Web Vulnerability Discovered in Hilton Hotel Site
A security flaw was discovered in the Hilton.com website that allowed an attacker to gain access to a client’s account simply by knowing or guessing the account number. Bansec security firm found the flaw at the Hilton HHonors page wherein an attacker could hijack any other account just by changing the site’s HTML content to reflect the other account number, then reloading the page.
After gaining entry, the hijacker could do what any regular account-holder could do, such as view their account details, change their password, redeeming HHonors points for travel, etc.
Hilton Honors Web App Security Flaw
Snyder, one of the Bansec security researchers, mentions on KrebsonSecurity that the issue comes from a common flaw called cross-site request forgery (CSRF) vulnerability. In this scenario, Hilton did not require logged-in users to re-enter their current passwords before choosing new ones. This was reported the hotel chain and the flaws seems to have been fixed.
“Hilton Worldwide recently confirmed a vulnerability on a section of our Hilton HHonors website, and we took immediate action to remediate the vulnerability,” Hilton wrote in an emailed statement.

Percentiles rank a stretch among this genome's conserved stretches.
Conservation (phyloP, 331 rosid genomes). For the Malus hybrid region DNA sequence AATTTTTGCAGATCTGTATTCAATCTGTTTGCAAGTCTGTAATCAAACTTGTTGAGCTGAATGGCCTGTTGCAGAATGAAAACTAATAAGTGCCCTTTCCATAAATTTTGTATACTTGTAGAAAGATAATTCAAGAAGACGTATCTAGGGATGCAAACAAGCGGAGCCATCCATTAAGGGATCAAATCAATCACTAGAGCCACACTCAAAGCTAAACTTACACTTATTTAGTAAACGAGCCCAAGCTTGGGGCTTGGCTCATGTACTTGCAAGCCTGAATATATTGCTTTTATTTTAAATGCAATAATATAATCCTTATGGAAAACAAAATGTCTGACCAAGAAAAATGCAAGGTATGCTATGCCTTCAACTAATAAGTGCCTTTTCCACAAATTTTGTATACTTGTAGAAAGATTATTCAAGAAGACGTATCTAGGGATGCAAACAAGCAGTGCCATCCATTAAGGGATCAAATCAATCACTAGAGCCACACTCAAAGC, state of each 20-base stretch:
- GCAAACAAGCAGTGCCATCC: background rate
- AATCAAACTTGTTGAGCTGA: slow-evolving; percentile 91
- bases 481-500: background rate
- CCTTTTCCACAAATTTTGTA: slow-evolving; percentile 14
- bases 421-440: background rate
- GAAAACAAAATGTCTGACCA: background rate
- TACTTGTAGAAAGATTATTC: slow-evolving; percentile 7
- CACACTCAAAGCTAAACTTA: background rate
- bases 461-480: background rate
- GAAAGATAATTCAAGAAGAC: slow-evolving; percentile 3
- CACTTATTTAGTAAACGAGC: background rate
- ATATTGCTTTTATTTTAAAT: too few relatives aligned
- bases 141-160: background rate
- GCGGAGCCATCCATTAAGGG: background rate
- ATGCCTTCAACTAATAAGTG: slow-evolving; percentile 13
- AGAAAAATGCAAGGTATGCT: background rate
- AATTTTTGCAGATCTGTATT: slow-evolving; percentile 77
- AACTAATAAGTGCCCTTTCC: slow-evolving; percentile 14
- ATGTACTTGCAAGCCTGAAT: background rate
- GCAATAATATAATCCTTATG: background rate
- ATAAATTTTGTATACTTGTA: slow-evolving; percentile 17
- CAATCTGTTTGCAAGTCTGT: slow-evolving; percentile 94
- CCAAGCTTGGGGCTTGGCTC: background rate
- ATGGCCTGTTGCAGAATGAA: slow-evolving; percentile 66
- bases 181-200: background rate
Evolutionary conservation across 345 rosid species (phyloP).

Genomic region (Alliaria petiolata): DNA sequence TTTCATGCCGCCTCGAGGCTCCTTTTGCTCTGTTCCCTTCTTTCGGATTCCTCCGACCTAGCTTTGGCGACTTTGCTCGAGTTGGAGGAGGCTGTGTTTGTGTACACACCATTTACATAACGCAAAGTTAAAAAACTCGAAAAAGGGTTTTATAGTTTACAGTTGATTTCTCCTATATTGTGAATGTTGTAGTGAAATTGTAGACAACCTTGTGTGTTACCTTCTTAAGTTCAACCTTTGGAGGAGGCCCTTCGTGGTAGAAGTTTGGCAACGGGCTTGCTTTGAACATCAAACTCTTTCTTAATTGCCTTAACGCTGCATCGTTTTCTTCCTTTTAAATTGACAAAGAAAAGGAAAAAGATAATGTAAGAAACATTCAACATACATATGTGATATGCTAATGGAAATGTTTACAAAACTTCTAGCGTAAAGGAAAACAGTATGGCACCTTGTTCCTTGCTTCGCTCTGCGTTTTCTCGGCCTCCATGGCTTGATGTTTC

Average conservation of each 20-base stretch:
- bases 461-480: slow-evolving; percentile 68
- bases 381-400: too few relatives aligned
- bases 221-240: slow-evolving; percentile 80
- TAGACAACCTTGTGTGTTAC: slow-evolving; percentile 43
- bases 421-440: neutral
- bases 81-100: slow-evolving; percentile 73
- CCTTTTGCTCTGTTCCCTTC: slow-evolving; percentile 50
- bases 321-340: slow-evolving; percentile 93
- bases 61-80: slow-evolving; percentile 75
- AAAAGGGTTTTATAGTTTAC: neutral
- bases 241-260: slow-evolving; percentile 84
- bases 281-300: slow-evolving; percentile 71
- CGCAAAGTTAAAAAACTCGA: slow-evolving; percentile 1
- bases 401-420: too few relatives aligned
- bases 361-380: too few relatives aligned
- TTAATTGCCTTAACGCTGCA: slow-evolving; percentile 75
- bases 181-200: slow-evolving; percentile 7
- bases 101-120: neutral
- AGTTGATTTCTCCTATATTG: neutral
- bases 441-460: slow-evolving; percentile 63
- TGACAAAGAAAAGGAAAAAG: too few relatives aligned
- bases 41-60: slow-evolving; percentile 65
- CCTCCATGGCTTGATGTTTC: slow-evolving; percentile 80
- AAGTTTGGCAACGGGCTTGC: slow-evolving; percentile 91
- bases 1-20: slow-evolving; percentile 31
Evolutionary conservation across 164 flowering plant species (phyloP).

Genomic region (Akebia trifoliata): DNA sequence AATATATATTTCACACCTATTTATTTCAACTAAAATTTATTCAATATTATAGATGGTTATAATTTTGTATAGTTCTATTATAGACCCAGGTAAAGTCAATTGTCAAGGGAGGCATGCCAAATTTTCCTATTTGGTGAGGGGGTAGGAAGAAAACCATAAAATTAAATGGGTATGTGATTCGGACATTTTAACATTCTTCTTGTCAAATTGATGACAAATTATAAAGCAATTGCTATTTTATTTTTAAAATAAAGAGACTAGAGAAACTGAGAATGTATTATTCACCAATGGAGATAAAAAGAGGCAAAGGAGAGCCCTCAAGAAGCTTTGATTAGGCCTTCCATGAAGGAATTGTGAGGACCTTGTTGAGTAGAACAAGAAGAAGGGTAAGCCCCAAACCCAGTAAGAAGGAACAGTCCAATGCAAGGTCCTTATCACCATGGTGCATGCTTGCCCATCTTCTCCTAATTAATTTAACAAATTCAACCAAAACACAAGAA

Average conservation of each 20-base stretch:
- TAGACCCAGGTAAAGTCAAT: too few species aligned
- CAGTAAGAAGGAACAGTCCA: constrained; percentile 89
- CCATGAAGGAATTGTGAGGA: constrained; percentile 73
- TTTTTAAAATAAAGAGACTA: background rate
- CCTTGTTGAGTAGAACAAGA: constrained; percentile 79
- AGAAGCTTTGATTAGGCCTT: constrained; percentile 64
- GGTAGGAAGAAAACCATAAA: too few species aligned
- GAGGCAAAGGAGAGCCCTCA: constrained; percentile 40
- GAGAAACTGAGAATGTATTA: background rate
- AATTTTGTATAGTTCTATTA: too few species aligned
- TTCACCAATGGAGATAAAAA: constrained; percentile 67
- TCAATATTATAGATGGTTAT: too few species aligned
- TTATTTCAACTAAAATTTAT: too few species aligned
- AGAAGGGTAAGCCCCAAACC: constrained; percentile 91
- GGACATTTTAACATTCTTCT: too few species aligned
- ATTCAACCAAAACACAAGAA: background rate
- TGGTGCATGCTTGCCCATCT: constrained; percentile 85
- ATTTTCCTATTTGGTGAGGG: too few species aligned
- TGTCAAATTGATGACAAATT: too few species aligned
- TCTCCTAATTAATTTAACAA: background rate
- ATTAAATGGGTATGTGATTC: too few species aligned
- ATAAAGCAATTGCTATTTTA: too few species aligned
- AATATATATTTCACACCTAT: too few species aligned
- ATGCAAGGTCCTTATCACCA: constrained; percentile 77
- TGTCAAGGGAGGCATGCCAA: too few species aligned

IDOR vs CSRF
Insecure Direct Object Reference vs Cross-Site Request Forgery
We asked IT Security Researcher, Giuseppe Trotta, for his thoughts on the report. He cites that the vulnerability was more of an IDOR than a CSRF.
Generally speaking, a Cross-Site Request Forgery aka CSRF attack requires a kind of interaction between the victim and the attacker. The main idea is to “steal” the user’s authenticated browser state to perform operations on their behalf from the attacker’s website. This can be done in a variety of methods such as sending a malicious link to the victim via email or chat IM.
Reading the article, it’s clear that the researchers didn’t attack all the users of the application directly, but the application itself. Based on this scenario, it falls more on a vulnerability named Insecure Direct Object Reference aka IDOR. This flaw occurs when there are insufficient authorization checks performed against a specific object identifier, in this case the page of the profile.
It would be best if we can have full details of the technical report so we can determine what the web vulnerability is but based on the statements in the report, the web application is the one that’s directly attacked.
Tips to Prevent Web App Attacks
Giuseppe adds a couple of tips to prevent what happened to the Hilton page from happening to your own website.
The tips are always the same:
- Never trust ANY input
- Don’t roll your own authentication mechanism, but if you must, you should seriously consider to implement an authentication enforcement code (i.e. a code that ensures the access to the authenticated resources only to authorized users) in a front controller. In this way, if there is an authentication bypass security problem, you will only need to fix this in a single file.
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Giuseppe Trotta is a security researcher and instructor in eLearnSecurity. He is the main developer of the Hack.me project and he is also involved in the management of Hera lab virtualization infrastructures.